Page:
Wednesday, September 3, 2008

Analysis of failure of secularism in West Bengal


-Biplab Pal 11/27/2007


Take one: Taslima hurricane on Indian secularism

At no point of Indian history, a person from other country occupied such a central stage in Indian politics and media as Taslima did in last few days. Her saga emerged as litmus test for ‘secularism’ in India . While Indian constitution provides for censorship of religiously sensitive material, it does not approve any kind of vandalism or intimidation to anybody. Over last few days we have seen so called leftists have miserably buckled before Islamic fundamentalists and exposed their ideological bankruptcy. At the same time, Narendra Modi is making ‘Taslima’ as his prime and prized campaign against Congress. Congress, at last, has been able to show some secular character by a tough statement from Prime Minister vowing full security for Taslima and action against Islamic extremists. I would try to shed some lights on how WB leftists become completely bankrupt in the matter of secularism.

Take two: Legacy of Muzaffar Ahamed and CPI

CP(I)M was founded by Muzaffar Ahamed. The Communist party of India was first set up at Taskhent on 17 October 1920. Comrade Muzaffar established contact with the International Communist Movement and began collecting papers and journals in large numbers from abroad. The Vanguard of the Indian Independence , the first publication of the party, came out on 15 May 1922. Muzaffar met Comrade Abdul Halim towards the end of 1922 and jointly took up the task of building the Communist Party of India.

Between 1938-40, the Communist Party had spread to all 28 districts of undivided Bengal and party members began to be enrolled in thousands. Trade Unions and Kisan Sabhas developed in large numbers. The task of re-organizing the party continued throughout the fifties. The party began to emerge as a national party both inside and outside the legislature. Comrade Muzaffar Ahmed was at the centre of all these activities. He was the Secretary of the Bengal Provincial Committee of the party from 1940 to 1943. Throughout his life Comrade Muzaffar Ahmed remained in the leadership of the party.
Several features of Muzaffar Ahmed's life attracted everyone's attention. His deep devotion to working class internationalism, firm conviction in democracy, and tremendous enthusiasm for equal rights of women combined to make him a great revolutionary.
Ahmed believed that freedom of press and speech is essential for expansion of mind and that the exchange of ideas is essential to encourage thought. He used to protect and nurture press, paper and bookshops with loving care. The National Book Agency and Ganashakti Press are his contributions. His articles on many different subjects are to be found scattered in many journals and magazines. His writings on peasant problems, his Communist Party of India : Years of Formation 1921-1933 and his Myself and the Communist Party of India throw valuable light on contemporary politics.

Every Bengali comrade who took to street for undivided CPI in '70s was disciple of comrade Muzaffar-you name it-be it Jyoti Bose or Biman or Buddha or Promad Dasgupta. In the seventies, three distinct characters made communism popular in West Bengal —their struggle for working mass, liberation of women and protecting democracy against Congress goons. This was the legacy of comrade Muzaffar, popularly known as KakaBabu. Every CP(I)M member lived by these principles till they captured power in 1977.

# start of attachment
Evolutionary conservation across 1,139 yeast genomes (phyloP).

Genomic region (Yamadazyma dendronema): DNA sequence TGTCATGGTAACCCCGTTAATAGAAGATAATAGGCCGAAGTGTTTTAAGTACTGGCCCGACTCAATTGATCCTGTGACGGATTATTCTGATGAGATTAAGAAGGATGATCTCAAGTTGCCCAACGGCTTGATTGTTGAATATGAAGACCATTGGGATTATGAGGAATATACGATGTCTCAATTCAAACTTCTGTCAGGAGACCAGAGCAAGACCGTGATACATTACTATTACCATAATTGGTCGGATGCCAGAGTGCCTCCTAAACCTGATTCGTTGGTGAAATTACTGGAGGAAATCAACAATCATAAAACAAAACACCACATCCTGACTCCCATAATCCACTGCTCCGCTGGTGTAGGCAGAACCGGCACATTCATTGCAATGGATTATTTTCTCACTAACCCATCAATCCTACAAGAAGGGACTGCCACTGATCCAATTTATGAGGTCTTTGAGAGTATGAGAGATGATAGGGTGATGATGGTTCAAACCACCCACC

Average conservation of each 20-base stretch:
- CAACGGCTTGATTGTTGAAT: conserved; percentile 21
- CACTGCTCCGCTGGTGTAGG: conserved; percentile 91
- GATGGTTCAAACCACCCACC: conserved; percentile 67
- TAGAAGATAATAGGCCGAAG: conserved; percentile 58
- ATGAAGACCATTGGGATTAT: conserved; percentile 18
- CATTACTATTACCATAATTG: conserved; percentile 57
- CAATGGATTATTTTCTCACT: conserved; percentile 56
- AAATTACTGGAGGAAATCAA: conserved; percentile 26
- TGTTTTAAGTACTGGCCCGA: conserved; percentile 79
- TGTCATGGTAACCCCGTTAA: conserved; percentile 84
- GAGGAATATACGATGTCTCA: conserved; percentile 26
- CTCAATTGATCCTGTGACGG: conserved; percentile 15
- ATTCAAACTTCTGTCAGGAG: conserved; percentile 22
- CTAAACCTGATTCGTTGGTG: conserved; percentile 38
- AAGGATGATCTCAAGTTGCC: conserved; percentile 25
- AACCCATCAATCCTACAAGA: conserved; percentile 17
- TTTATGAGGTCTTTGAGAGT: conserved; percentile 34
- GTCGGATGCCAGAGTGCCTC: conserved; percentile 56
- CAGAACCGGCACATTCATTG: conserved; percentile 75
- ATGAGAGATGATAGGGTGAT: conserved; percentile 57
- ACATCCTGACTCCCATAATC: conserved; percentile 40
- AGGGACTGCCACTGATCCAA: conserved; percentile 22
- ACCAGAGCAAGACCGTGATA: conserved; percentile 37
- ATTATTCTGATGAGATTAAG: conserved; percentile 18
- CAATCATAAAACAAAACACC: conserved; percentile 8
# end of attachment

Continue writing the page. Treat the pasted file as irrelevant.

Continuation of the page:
Take three: 1977-to present: sordid history of decline of CPM party ideology

Before that, we look for how CP(I)M succumbed to religious right wing and lost its secular values. Before 1977, party workers had nothing to gain-except to embrace misery at the hand of Congress and Naxal goons. They worked purely for their dedication to ideology. Who were they? Mostly a group of educated people who struggled in their personal life to realize class struggle. Post 1977, saw emergence of a different set of leadership devoid of their commitment to secularism. It is extremely important we analyze the class and character of this new leadership. First I will start with Muslim leadership in CPM. One has to understand, communism in India mostly started with Muslims as they have seen and been subjected to oppression more than educated Hindus.

Muslims leaders of CPM used to be better secular minded than their Hindu counterparts in '70s and '80s--but they have been gradually removed from the party power because they could not gather much support among Muslim community as Congress did wide-spread propaganda that communists do not approve Allah. I have witnessed this gradual deterioration sadly. I have seen how Abdul Bari established CP(I)M in Murshidabad since 1970s. He was a close friend of my father and both once worked for leftist cause in Muslim dominated areas of Murshidabad. By 1982-84, Bari uncle was a frustrated man--he frequently complained how fundamentalist Muslims are rising on CPM ranks-and finally he was removed. He died broken heart. Today leaders like Muhammad Selim, Abu Sufian are the face of minority in CPM--who are at best Islamic leftists --a garden variety of Sonar Pathar Bati. There are exception like CPM MP Moinul Hossain, a young comrade who took ardent task to secularize Muslim community in village area by writing book and criticizing Islamic texts. But look what happened! Last time he lost his seat because Congress capitalized his criticism and he was portrayed as Murtad. This is true secular character of Congress. Bottom line-CPM Muslim leaders already succumbed to religious rights to garner vote by 1987.